With price inflation at multi-decade highs in the UK – as well as in other big economies, including the US and Germany – the issue has shot to the top of the policy agenda. Central bankers are under attack for having lost control and politicians for the cost of living crisis. There’s a debate over whether the inflationary surge is transitory (caused by the unexpectedly strong post-pandemic bounceback and constrained supply), or something more permanent.
The stakes are high, says Chris Giles in the Financial Times. If policymakers wrongly judge that high inflation has become entrenched, they risk “clamping down too hard on spending, weakening economies as they emerge from Covid-19, lowering incomes and destroying jobs”. But if they underestimate the true threat of persistent inflation, they will be “forced to take tougher action later to eliminate the danger, just as happened towards the end of the 1960s with equally serious consequences”. Either way, it’s vital to ensure inflation is measured properly.
How is inflation calculated?
The Office for National Statistics arrives at its monthly figure for the Consumer Price Index (CPI) by collecting 180,000 pieces of price data on a “basket” of more than 700 everyday goods and services bought by households across the UK.
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To get this data it sends 300 agents into stores in 141 locations nationwide, and also scours the web. It then combines that data with “detailed information on spending patterns to calculate accurate price changes for goods and services in the UK”. And in the case of CPIH inflation (CPI, but including housing costs), it also feeds in around 300,000 rental prices from up and down the country.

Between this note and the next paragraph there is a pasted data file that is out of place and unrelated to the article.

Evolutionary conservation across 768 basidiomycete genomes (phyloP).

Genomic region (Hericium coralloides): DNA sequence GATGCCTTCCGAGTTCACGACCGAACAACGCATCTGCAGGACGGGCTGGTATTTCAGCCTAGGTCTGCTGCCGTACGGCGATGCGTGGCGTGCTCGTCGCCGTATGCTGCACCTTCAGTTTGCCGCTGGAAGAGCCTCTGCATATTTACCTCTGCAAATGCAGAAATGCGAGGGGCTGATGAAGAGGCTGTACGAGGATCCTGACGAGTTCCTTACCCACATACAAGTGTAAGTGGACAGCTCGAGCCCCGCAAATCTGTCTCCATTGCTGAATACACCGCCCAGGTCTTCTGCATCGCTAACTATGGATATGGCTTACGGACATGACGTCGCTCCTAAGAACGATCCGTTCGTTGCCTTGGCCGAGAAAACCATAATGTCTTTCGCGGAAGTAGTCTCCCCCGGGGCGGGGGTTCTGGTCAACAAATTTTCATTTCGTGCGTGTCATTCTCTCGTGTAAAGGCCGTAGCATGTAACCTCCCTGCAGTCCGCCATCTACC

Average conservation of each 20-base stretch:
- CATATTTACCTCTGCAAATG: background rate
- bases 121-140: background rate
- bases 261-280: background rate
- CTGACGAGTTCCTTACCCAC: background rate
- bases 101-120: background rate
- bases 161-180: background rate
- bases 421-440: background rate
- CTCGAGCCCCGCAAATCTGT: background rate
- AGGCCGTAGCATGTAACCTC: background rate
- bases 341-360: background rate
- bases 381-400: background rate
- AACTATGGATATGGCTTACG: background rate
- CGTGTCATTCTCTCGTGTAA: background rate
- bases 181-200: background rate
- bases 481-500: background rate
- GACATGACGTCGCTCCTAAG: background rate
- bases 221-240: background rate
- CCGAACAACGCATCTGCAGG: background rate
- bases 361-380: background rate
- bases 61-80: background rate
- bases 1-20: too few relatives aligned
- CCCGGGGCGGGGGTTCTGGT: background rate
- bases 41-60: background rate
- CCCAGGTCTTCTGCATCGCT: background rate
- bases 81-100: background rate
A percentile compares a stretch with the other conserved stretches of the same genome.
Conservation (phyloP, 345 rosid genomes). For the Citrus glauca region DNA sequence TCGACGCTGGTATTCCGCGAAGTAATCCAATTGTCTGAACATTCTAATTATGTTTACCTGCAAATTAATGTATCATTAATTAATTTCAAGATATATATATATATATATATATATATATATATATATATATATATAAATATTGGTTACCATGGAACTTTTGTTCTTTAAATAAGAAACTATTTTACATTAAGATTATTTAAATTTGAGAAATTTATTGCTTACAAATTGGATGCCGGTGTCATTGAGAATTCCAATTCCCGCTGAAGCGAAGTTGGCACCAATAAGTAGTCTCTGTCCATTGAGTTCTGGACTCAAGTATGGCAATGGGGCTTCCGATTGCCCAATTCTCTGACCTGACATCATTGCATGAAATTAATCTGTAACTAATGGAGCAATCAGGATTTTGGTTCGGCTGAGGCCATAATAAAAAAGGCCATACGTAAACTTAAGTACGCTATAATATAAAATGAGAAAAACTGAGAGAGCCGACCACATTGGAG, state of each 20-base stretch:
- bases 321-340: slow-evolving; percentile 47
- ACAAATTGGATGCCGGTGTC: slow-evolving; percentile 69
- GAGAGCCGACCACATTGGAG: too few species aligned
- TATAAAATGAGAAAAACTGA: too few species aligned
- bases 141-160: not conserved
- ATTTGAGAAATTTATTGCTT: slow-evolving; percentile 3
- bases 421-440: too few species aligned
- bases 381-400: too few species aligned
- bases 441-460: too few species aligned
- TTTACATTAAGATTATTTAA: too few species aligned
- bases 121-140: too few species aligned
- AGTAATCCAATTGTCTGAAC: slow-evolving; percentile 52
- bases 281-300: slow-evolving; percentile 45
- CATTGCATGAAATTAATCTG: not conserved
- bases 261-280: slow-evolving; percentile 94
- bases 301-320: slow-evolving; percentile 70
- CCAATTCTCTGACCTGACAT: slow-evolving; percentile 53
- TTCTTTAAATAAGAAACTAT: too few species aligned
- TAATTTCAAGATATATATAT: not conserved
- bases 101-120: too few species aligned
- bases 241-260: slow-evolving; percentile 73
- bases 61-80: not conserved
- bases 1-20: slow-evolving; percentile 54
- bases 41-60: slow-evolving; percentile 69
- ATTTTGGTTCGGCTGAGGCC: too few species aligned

In addition, the ONS still records (but does not recommend the use of) the old Retail Price Index, which was calculated in a different way. The change to CPI was made in 2011 to bring the UK into line with other countries and has the advantage for the government of giving a lower figure.
What’s in the ONS basket of goods?
The ONS tries to keep its basket of 700 items up to date and sensibly weighted using information taken from its own price collectors, as well as the national accounts and a large survey of households’ outgoings. Sometimes the changes reflect technological shifts: in recent years the ONS dumped CD players in favour of smart speakers, for example. Sometimes it reflects temporary societal factors: additions to the basket in 2021 included hand sanitiser, loungewear and home exercise equipment. Categories that saw big rises last year include used cars, air travel, furniture and household appliances.
Currently, the ONS is working on a radical technology-driven overhaul of its price collection methods, scheduled to go live in the first quarter of 2023. This will incorporate billions of data points direct from checkout scanners – providing a more accurate picture of inflation, and allowing more detailed analysis of how it affects different income groups. That issue is currently in the news thanks to the author and poverty campaigner Jack Monroe. In a newspaper article and viral tweet, she argued that official measures of inflation dramatically understate its impact on the poorest, due in part to supermarkets quietly withdrawing their low-price ranges.
Is Jack Monroe right about inflation hitting the poor harder?